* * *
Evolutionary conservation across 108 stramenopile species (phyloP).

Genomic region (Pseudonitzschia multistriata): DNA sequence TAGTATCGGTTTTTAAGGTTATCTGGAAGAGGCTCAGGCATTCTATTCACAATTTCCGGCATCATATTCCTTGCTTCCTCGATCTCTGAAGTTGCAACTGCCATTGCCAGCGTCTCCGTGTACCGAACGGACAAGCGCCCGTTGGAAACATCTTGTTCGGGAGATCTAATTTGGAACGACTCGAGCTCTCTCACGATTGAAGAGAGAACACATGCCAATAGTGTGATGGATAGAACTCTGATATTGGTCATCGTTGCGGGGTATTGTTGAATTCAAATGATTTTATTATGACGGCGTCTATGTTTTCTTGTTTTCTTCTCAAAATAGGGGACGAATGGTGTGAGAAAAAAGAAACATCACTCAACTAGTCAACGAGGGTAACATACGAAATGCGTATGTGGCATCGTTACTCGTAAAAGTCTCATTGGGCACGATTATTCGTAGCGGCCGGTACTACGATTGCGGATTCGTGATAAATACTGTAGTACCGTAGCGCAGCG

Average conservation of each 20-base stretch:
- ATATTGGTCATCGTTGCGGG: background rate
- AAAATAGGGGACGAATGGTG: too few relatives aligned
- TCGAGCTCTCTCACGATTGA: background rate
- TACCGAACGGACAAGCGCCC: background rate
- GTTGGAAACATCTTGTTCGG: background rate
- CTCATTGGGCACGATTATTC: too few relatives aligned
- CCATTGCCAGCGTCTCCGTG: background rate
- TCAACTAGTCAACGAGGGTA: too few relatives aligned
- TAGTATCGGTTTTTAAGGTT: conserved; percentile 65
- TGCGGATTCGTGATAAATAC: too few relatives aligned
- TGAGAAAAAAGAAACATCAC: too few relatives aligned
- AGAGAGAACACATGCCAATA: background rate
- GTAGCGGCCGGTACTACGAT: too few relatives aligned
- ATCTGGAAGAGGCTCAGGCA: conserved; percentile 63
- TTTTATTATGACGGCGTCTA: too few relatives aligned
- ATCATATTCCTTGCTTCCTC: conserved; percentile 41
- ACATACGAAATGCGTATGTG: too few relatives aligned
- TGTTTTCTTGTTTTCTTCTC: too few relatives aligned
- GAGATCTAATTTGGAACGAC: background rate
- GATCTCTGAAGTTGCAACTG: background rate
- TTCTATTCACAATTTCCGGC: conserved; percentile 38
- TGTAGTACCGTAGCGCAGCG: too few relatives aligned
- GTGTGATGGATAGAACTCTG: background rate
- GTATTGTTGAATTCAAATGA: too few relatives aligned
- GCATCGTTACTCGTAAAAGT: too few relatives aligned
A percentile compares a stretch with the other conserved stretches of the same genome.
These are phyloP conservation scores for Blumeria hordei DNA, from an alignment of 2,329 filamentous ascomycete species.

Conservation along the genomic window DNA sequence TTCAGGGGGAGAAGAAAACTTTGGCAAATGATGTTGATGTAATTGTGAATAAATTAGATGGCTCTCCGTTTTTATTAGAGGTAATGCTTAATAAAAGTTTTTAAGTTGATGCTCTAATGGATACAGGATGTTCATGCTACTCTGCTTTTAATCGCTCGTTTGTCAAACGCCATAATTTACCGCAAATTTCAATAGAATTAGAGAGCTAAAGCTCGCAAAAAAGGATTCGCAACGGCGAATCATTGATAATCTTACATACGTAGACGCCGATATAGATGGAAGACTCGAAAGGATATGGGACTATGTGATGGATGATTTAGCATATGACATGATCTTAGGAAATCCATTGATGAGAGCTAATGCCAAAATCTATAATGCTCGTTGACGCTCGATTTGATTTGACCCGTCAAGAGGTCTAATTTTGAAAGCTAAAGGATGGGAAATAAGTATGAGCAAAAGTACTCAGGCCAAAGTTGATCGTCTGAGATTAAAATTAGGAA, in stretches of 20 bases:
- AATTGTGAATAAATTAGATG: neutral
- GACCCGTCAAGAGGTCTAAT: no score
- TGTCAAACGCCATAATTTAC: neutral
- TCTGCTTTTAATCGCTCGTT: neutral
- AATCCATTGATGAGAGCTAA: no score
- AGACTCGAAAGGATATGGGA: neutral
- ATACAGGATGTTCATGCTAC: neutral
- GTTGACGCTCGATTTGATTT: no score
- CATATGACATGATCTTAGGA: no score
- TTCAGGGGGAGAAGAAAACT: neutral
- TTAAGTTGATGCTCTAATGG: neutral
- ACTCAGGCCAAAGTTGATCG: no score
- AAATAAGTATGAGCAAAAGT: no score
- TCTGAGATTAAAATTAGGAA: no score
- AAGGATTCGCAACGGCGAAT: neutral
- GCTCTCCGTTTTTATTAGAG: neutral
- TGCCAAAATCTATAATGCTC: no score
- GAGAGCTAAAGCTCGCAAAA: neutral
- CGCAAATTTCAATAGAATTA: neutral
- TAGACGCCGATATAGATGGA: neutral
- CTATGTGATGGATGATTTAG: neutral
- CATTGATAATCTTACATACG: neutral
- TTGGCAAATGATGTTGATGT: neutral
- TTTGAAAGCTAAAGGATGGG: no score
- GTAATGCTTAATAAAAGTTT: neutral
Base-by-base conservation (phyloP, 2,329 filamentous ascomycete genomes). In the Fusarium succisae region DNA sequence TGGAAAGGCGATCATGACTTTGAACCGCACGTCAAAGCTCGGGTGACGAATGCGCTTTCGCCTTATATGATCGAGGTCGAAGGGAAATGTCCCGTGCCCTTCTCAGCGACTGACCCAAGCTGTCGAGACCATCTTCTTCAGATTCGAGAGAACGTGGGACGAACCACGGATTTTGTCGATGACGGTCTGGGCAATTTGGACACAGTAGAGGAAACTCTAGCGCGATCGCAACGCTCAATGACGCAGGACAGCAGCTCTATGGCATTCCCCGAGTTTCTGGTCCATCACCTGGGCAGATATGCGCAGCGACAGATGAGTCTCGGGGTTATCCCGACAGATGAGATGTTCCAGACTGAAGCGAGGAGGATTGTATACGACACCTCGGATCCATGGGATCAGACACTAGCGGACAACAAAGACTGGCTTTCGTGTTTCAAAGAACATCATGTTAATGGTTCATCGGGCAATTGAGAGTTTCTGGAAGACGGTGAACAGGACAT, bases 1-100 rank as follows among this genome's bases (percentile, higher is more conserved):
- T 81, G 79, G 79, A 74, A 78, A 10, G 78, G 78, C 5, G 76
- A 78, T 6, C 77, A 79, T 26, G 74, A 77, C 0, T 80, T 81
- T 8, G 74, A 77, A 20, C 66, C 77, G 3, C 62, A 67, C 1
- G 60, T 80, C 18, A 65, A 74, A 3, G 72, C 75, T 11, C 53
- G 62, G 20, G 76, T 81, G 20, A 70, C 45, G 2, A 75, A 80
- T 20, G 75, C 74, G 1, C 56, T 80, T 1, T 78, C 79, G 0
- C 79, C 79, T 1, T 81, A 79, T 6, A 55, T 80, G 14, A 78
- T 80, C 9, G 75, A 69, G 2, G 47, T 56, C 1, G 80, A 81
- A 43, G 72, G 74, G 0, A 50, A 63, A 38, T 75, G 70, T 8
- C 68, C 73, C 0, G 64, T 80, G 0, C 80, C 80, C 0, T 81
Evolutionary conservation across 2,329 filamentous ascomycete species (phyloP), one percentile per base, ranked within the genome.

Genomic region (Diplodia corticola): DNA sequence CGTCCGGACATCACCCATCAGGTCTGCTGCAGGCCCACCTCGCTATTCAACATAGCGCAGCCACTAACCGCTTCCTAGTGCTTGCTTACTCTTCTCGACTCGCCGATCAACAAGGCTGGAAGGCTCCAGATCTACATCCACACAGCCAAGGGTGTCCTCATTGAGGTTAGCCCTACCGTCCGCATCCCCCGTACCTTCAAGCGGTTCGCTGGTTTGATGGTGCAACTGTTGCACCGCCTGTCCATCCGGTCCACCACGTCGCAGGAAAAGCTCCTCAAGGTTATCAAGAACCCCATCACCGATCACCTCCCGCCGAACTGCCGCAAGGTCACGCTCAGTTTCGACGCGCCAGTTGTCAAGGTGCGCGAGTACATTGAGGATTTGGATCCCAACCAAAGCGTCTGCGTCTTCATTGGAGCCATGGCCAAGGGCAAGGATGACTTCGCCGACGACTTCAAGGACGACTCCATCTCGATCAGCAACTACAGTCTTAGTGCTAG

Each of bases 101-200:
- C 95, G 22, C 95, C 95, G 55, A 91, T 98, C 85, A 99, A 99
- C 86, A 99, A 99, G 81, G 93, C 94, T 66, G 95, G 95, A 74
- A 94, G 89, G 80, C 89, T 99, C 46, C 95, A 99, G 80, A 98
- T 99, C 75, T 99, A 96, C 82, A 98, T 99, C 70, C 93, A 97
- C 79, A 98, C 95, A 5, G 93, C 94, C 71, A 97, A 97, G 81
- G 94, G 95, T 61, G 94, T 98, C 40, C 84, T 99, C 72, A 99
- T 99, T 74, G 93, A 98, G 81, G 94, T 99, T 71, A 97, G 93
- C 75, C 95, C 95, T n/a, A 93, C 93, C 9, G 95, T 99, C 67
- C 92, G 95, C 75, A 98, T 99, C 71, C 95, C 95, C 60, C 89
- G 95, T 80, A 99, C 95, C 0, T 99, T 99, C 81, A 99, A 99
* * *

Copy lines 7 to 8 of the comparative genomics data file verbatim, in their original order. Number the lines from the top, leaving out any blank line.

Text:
- TACCGAACGGACAAGCGCCC: background rate
- GTTGGAAACATCTTGTTCGG: background rate